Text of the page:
2018 February 26     Electronics,     Radio


Introduction


The Grundig G5 is a multi-band portable radio with SSB.  It was introduced in 2006.

Where does the G5 fit in today's radio landscape?  Can you still get a G5, and is it worth it? 

Let's see.



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In This Article

Some Specs

Miniaturization

SMD's

Antenna

Clock

Lighted Buttons

Performance

Scan Feature

Schematic?

Sensitivity and Selectivity

Tuning

Versus Eton E5

Versus Grundig G3

Versus Kaito KA1103

Versus Sony ICF-SW7600GR

What's Bad

What's Good

Conclusion



Some Specs


AM Broadcast Band:  Yes
Aircraft Band:  No
Batteries:  4 x AA alkaline or NiMH
Clock: Yes
Continuous Coverage:  Yes, AM band.
Conversion:  Dual
Date:  Shows Day of Week only
External Antenna Jack:  Yes
FM Broadcast Band:  Yes
Frequency Range:  150-29999 kHz (MW, SW bands) and 87.5-108 MHz (FM band)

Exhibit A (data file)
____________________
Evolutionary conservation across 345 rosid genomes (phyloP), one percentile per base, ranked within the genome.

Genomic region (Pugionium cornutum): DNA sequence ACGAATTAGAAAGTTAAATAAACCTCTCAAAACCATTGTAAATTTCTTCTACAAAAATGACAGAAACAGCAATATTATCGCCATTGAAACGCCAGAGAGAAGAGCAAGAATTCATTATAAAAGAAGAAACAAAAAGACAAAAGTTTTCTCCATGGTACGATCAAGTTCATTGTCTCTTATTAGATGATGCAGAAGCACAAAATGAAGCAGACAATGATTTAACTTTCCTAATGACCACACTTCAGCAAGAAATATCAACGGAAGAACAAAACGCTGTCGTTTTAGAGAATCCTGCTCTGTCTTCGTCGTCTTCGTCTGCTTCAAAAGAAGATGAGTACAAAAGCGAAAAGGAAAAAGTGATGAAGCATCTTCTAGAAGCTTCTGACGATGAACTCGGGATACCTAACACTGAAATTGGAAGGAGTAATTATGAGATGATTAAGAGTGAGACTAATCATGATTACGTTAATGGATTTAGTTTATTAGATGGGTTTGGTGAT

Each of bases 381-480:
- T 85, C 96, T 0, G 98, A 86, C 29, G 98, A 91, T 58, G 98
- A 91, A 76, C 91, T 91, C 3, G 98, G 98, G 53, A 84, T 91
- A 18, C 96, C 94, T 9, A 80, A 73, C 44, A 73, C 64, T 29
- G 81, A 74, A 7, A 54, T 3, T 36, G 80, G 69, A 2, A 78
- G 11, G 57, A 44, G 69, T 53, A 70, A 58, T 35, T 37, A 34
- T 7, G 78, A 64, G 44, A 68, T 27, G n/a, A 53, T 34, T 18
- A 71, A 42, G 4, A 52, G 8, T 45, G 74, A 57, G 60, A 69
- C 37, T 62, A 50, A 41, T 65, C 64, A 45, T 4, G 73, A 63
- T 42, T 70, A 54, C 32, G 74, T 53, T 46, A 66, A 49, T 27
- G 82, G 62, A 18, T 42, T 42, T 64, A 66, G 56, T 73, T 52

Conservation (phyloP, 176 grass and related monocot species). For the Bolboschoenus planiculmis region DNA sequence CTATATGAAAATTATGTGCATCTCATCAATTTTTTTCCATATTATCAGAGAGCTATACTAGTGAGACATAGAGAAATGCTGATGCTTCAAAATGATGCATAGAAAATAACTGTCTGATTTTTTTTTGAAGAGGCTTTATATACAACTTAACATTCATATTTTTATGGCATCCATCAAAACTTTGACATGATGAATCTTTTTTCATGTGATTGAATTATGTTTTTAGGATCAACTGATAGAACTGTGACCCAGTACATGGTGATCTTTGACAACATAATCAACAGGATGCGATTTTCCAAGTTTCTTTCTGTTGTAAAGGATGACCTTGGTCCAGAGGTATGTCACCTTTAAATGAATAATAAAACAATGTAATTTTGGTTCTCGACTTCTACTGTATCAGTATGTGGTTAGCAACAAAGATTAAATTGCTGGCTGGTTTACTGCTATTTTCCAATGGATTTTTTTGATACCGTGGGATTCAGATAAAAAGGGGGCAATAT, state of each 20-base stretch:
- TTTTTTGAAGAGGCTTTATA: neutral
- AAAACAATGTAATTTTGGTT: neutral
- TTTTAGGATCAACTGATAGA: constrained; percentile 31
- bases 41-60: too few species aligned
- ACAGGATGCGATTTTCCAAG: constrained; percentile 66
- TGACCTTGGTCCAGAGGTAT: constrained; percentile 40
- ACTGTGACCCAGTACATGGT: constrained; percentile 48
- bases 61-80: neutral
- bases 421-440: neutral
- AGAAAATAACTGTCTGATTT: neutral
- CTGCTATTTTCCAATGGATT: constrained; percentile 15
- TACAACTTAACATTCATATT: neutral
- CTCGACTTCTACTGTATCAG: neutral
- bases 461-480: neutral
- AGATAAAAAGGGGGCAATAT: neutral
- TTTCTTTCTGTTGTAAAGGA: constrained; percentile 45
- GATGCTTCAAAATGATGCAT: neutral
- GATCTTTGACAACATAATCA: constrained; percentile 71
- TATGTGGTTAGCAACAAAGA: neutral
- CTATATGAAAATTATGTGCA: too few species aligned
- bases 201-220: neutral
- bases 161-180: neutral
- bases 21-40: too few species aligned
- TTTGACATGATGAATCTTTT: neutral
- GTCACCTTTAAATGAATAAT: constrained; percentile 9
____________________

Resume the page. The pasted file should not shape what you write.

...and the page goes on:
Headphone Jack:  Yes; 3.5mm stereo
Lighted Buttons  Yes
Line-Out Jack:  Yes; 3.5mm stereo
PLL:  Yes
Price:  $25 to $100 here
Shortwave (HF):  Yes
Signal Strength Indicator:  Yes
Size (H x W x D):  About 4" x 6.5" x 1.1" SSB:  Yes
Replaced ByGrundig G3
Storage of Favorites  Yes, 100 pages @ 7 channels each
Synchronous Detection:  No
Tone, Bass, Treble Controls:  No
Tuner Type:  Digital
Tuning Controls:  Knob and Buttons, with Fine Tuning knob
Volume Control:  Buttons only
Weight:  about 1 pound with batteries
Year Introduced:  2006




Miniaturization


At one time, all the better radios were tabletops or field receivers.  That's still largely true, but the offerings have forked into two, distinct branches:  full-featured communications receivers, and portables.  Because the portables are consumer-priced, they achieved great popularity.

Dual-conversion, PLL circuitry, digital tuning, LCD display.  Thanks to these features, the better portable radios are as good as some tabletops, but definitely not all of them.